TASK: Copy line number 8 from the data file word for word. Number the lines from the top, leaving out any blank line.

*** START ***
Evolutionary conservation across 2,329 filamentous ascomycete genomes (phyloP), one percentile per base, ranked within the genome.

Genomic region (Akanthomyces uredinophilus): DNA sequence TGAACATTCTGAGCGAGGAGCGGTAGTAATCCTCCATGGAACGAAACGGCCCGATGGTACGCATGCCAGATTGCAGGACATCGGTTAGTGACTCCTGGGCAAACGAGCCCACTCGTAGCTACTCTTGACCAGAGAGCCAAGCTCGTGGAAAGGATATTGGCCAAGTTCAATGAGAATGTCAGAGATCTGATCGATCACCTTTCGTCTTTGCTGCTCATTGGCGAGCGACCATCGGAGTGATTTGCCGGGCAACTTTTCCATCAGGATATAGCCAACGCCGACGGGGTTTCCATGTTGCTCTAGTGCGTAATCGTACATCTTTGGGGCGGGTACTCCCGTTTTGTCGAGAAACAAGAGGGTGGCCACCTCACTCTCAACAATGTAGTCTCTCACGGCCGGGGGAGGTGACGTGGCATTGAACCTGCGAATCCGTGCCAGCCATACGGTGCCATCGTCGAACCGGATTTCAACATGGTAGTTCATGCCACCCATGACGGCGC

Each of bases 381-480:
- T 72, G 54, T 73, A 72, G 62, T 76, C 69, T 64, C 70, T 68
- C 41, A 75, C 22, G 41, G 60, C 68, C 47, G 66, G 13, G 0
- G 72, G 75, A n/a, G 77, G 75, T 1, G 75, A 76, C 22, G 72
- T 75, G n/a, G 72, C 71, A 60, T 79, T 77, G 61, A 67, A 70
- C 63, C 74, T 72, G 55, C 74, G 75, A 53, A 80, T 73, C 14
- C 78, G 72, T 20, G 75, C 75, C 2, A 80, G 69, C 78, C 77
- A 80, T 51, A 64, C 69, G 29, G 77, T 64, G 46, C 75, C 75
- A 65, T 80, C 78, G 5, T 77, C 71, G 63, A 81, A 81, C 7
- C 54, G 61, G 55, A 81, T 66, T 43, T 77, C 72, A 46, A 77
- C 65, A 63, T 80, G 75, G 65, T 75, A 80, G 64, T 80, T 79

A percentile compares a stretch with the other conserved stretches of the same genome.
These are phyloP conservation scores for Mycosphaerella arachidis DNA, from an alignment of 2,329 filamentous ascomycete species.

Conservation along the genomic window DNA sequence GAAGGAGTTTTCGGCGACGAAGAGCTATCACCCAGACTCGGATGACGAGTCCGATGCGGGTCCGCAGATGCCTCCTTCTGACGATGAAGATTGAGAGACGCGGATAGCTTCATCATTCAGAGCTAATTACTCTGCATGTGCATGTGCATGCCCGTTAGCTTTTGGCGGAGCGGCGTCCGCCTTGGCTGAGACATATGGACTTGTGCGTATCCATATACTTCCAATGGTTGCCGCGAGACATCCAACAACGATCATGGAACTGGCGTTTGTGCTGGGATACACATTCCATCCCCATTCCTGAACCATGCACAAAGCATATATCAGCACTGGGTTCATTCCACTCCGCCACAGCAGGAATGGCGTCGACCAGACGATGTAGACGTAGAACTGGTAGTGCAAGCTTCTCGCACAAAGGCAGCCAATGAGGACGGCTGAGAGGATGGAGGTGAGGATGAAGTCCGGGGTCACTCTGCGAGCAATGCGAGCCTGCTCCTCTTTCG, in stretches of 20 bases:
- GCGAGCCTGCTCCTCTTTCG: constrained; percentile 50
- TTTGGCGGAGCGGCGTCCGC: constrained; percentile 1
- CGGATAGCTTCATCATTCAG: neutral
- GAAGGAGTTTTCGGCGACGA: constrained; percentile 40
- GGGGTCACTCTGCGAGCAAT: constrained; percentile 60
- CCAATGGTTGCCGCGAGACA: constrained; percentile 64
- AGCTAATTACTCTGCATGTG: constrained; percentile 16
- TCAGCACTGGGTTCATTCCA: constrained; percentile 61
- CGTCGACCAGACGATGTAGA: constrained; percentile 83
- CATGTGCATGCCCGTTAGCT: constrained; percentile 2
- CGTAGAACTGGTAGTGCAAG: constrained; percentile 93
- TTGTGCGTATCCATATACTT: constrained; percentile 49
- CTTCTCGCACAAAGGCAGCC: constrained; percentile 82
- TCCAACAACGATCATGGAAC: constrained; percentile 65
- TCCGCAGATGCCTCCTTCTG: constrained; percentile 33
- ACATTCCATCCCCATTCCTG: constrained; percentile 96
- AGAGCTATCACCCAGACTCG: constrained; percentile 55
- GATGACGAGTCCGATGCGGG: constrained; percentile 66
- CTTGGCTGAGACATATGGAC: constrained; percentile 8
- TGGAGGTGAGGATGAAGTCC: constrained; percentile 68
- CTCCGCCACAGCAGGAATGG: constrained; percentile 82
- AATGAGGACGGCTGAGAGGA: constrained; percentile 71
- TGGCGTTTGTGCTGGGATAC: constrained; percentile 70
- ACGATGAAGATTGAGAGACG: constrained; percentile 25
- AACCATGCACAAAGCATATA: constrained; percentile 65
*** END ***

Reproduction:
- C 63, C 74, T 72, G 55, C 74, G 75, A 53, A 80, T 73, C 14